US Supreme Court to hear high-stakes environmental case

Charlotte Plantive, Agence France-Presse

Posted at Feb 27 2022 09:51 AM

WASHINGTON - The conservative-dominated US Supreme Court is to hear an environmental regulation case on Monday with potentially far-reaching implications for the Biden administration's fight against climate change.

The high-stakes case concerns the authority of the Environmental Protection Agency (EPA) to regulate greenhouse gas emissions from coal-fired power plants, which produce nearly 20 percent of the electricity in the United States.

"This is the first major climate change case to be before the justices in 15 years and the court's membership has dramatically changed since then," said Richard Lazarus, a professor of environmental law at Harvard University.

In 2007, the Supreme Court, by a narrow majority, ruled that the EPA has the power to regulate carbon dioxide emissions from power plants under the Clean Air Act of 1970.

The nation's highest court has been radically transformed in recent years, however.

Former Republican president Donald Trump, a climate change skeptic hostile to government regulation of industry, nominated three justices to the nine-member court, giving conservatives a 6-3 majority.

"Because we have the most conservative Supreme Court that we've had in decades, many of the people from the fossil fuel industry are asking the court to do all kinds of outrageous things to limit EPA authority," said Robert Percival, director of the Environmental Law Program at the University of Maryland.

In 2015, Democratic president Barack Obama unveiled his Clean Power Plan, which was intended to combat global warming by reducing carbon dioxide emissions from coal- and gas-burning plants and shifting energy production to clean sources such as solar and wind power.

The Clean Power Plan was blocked in the Supreme Court in 2016 and repealed by Trump, who replaced it with his own industry-friendly Affordable Clean Energy (ACE) rule.

The US Court of Appeals for the District of Columbia threw out Trump's ACE rule on the last day of his presidency, however, setting the stage for the case currently before the Supreme Court: West Virginia vs EPA.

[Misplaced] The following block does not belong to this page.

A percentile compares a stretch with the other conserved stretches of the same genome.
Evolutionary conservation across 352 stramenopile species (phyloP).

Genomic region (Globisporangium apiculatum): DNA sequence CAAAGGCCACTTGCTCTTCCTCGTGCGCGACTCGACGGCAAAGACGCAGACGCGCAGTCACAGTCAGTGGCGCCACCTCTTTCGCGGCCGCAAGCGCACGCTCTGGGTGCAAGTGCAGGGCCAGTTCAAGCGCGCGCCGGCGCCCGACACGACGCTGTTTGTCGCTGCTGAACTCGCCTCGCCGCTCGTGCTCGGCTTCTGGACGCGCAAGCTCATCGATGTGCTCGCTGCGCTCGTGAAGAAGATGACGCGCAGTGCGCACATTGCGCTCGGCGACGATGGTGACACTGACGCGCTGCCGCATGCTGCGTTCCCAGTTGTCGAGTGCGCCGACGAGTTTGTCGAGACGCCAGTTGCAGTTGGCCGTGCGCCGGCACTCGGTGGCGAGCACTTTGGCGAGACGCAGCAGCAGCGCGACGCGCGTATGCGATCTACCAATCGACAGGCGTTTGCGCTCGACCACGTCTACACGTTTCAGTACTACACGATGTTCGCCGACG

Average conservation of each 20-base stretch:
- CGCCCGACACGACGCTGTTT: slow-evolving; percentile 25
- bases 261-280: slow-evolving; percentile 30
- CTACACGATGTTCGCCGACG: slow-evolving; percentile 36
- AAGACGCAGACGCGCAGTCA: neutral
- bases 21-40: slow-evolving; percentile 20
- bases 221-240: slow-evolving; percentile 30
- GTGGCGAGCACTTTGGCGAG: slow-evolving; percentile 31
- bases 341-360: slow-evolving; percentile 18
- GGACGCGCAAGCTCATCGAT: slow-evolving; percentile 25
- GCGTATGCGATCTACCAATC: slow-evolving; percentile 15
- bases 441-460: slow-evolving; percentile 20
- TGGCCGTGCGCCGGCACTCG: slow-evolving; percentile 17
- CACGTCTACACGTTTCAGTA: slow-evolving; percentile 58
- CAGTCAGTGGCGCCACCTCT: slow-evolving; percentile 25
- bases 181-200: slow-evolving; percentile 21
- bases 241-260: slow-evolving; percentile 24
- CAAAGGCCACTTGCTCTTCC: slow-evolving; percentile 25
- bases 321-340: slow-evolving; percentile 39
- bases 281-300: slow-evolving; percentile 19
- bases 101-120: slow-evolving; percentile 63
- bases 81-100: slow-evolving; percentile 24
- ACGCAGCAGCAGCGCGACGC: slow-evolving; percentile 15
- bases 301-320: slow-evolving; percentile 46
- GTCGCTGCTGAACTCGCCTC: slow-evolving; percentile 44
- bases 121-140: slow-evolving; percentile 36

- 'Christmas gift' -

West Virginia and several other coal-producing states asked the Supreme Court to intervene and define the powers of the EPA. By accepting the case, the court sent a signal to detractors of the agency and, more broadly, opponents of strong government regulatory authority.

"This was like a Christmas gift to regulated industries," Percival told AFP.

In its brief to the court, West Virginia accused the EPA of acting like "the country's central energy planning authority."

The EPA is "reshaping the power grids and seizing control over electricity production nationwide" without the express authorization of Congress, the state said.

No matter "how serious the problem," West Virginia said, a federal agency "may not exercise its authority in a manner that is inconsistent with the administrative structure that Congress enacted into law."

Harvard's Lazarus said there is "good reason for concern" that the court will rule against the EPA.

The court could find that Congress is "powerless to delegate an administrative agency the authority to issue regulations that address major public health and welfare issues such as climate change," he said.

"Or, that it can do so only with very precise statutory language enacted by Congress.

"In either event, given how partisan gridlock (is in Congress) such a ruling would seriously threaten the national government's ability to address some of the nation's most pressing problems including, but not limited to climate change."

- 'Free from oversight' -

Several environmental protection groups have submitted their own briefs to the court in support of the EPA.

"In the absence of sustained efforts to reduce greenhouse gas emissions," a group of climate scientists said, "the total increase in temperature could surpass 10 degrees (Fahrenheit) -- leading to physical and ecological impacts that would be irreversible for thousands of years, if ever."

"It is still possible to mitigate the human and economic costs of climate change," they said, "if greenhouse gas emissions from existing power plants and other sources can be reduced.

"But such mitigation will require significant coordination at the federal level."

A group of Democratic lawmakers, including Vermont Senator Bernie Sanders, submitted a brief urging the court to reject a case they said was being brought by those in favor of "an era free from oversight by the government."

"Metrics that boomed in the 20th century, from average lifespan to economic productivity, were made possible by a slew of new regulations aimed at protecting the public welfare," they said.

"As the excesses of powerful industries were reined in, however, these same regulations fostered resentment among those seeking to operate without such restraint.

"These cases are the direct product of that resentment."

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© Agence France-Presse

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